It depends on the pattern but typically many people with sleeping problems it's worry which is keeping them awake and sometimes it's worry about not sleeping. And so it becomes circular, so we worry about not sleeping and so on. So actually one of the missing pieces is often understanding sleep itself, understanding that lack of sleep doesn't drive you mad, that although it might make you feel rather tired it doesn't actually mean you're going to crash your car, unless you drop asleep at the wheel. And then trying to do different things, so for example people often will toss and turn and it's actually better to pick up a book and read then your body gets the rest and actually if you've got a boring enough book it might help you to drop off and there's a series of procedures that therapists work with with a patient to actually deal with that. One of the things that we've discovered recently is that people with chronic pain that's added to - the really nasty things that happen in chronic pain are added to by the difficulty in sleeping and actually improving sleep almost certainly improves the chronic pain as well. So there's all kinds of little wrinkles on this. Everybody's different as well, the other thing that it isn't kind of a cook book thing, there are particular things that we know and we apply but they have to apply to the individual and good cognitive therapy's not ABC but is actually helping the person make sense of things then use the strategies themselves.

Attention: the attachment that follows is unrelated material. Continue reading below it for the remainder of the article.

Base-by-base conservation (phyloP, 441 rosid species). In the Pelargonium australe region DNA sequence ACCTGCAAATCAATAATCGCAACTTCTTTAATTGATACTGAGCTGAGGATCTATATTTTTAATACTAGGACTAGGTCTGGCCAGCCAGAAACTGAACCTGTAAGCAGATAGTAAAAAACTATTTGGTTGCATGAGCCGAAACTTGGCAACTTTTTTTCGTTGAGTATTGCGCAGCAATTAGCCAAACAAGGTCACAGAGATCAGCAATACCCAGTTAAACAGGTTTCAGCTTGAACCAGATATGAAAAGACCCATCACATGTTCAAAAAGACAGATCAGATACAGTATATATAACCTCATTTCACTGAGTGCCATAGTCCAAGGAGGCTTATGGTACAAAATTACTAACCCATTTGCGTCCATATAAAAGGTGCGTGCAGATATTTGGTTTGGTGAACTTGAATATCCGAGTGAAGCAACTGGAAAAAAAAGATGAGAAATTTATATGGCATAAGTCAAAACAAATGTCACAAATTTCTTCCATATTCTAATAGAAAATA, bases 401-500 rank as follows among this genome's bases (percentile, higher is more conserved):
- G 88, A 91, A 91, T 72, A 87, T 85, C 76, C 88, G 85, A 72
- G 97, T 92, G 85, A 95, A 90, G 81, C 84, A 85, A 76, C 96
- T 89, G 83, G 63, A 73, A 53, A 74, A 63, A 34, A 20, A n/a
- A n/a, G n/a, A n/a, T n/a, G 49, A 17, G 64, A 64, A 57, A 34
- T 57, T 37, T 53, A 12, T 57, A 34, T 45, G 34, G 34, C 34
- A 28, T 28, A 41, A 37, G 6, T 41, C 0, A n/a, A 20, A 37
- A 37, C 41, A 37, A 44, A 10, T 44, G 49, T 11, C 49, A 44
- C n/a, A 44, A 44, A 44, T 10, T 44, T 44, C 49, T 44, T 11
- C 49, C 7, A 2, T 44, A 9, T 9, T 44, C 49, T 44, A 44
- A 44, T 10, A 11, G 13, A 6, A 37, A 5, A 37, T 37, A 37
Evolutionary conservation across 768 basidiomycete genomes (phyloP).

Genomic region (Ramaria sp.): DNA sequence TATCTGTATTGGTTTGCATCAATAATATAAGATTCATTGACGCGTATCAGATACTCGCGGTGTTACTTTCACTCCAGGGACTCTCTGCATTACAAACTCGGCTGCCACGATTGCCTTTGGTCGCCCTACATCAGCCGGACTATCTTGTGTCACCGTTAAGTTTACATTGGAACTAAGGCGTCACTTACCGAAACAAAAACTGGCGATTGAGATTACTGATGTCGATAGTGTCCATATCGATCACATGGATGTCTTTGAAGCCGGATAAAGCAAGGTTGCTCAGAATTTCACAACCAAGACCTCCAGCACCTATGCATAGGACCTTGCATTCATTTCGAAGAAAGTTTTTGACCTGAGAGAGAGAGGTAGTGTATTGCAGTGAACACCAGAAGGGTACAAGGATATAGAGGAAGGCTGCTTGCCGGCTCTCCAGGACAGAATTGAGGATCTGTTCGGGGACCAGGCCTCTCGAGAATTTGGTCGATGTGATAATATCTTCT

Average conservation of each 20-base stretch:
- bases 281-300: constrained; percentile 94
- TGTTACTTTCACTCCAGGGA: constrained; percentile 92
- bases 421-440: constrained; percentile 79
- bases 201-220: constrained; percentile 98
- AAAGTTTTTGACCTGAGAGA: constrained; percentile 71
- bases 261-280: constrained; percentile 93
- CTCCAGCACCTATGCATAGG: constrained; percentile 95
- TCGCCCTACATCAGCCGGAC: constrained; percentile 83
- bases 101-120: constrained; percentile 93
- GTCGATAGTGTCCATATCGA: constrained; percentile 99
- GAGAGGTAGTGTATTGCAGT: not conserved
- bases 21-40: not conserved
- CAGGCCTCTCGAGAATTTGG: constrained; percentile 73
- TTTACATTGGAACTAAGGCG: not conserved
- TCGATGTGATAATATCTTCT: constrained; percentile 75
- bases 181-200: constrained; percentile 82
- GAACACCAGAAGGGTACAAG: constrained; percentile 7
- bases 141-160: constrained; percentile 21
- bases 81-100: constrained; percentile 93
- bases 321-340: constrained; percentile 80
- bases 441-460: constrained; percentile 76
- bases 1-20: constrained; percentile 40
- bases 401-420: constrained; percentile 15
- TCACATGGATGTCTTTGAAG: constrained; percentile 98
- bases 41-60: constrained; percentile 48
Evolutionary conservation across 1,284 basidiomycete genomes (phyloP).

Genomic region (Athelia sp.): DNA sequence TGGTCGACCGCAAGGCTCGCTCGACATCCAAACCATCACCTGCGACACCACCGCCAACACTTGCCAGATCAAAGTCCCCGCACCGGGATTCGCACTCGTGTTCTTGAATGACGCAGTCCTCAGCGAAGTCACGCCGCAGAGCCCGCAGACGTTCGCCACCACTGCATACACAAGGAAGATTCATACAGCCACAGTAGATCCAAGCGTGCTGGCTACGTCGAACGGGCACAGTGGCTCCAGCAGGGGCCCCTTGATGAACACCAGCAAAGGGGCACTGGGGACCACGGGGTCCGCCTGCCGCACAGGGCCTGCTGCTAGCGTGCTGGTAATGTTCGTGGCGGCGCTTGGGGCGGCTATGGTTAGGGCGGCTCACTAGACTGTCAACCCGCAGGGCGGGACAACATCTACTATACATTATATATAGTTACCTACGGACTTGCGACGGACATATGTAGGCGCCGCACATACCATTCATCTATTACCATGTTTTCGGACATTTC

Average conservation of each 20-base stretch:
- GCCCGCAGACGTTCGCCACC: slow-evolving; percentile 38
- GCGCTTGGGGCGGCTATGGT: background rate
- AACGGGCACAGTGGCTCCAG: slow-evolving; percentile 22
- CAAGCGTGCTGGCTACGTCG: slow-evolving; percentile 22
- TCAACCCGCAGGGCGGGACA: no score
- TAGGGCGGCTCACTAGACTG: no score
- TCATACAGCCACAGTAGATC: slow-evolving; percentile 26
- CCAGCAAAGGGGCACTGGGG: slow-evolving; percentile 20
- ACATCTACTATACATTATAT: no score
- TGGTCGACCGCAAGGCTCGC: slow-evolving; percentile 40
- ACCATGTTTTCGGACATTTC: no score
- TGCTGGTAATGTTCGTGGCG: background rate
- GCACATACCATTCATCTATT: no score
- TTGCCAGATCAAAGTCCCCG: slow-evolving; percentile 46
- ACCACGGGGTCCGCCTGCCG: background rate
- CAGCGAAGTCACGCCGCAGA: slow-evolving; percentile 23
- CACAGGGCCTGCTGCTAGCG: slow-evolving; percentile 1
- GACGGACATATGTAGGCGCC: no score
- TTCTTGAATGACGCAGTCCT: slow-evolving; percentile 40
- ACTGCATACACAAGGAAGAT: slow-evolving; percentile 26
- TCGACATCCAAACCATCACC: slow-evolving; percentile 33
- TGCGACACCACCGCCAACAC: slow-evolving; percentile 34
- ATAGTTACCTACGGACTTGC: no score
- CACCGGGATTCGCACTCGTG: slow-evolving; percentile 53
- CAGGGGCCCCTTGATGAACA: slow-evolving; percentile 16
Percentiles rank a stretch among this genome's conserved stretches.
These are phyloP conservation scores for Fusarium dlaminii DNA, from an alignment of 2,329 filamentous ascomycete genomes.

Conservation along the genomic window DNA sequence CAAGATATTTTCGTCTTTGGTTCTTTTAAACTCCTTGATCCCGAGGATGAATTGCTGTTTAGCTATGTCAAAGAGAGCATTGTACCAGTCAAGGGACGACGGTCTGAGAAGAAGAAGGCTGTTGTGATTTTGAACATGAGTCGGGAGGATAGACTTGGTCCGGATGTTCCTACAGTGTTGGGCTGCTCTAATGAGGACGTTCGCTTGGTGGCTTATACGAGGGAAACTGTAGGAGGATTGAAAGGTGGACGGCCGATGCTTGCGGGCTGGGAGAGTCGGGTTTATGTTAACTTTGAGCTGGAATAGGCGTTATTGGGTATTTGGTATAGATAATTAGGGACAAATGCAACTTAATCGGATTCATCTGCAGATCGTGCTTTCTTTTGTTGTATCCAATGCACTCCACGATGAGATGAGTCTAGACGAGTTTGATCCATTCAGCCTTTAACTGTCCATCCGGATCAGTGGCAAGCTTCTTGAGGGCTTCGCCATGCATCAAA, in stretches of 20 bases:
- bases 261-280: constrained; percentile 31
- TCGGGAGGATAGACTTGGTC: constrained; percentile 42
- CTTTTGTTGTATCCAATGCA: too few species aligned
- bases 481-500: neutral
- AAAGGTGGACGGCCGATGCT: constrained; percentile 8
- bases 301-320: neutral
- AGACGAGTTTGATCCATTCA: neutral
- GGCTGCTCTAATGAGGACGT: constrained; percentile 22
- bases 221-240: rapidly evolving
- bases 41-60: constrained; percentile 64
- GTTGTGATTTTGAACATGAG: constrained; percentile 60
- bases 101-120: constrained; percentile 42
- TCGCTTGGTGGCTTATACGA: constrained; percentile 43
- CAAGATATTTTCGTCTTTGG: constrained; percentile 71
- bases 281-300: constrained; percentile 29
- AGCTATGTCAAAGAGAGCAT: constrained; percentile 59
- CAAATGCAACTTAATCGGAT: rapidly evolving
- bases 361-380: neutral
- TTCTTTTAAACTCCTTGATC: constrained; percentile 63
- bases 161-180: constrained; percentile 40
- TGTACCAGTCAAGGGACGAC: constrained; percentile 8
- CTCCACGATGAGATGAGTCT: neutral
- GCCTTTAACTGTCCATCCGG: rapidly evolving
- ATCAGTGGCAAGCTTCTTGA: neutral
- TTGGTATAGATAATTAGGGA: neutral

MYERS

Let me take you to an e-mail in that case from Denise who says that her nephew, in his early 20s, is suffering severe palpitations and has trouble with his breathing. His GP has done the normal tests, nothing actually wrong, and she says the problem is psychological, he rather agrees that it may be in his head but he says the symptoms are so real that he can't rid himself of the fear that he's really ill. So he's definitely struggling. Would CBT help him with that?



SALKOVSKIS

Yes it's probably one of the few things that would in fact. This sounds like it's either health anxiety, a thing that doctors sometimes called hypochondriasis or panic attacks, probably both. And of course the typical way that people try to deal with that is to reassure people and so the doctor, your family doctor, will say these palpitations aren't a sign that you're dying of a heart attack or whatever, which is kind of nice to know, but then raises the question which I think is rather nicely raised here which is well what is it then? And what a therapist will help the person see how, for example, that if they notice a skipped beat or a palpitation if they think that might be a sign they're having a heart attack that then frightens them, terrifies them, it's a terrifying idea, you've got a heart attack, and then that terror increases the symptoms, the increase in symptoms confirms the idea and round they go in a vicious circle. Breaking that vicious circle is part of the story but also helping the person understand that you do get strong physical sensations from psychological reasons and anybody - I'm not sure I should mention this - but when people, for example, get very excited when they're having sex their heart pounds, they get dizzy, they get short of breath and so on. When people are very excited, very happy, very angry they get flooded with physical sensations, it doesn't make them feel anxious unless they misinterpret those, so what you're seeing is a misinterpretation of physical sensations causing panic and anxiety.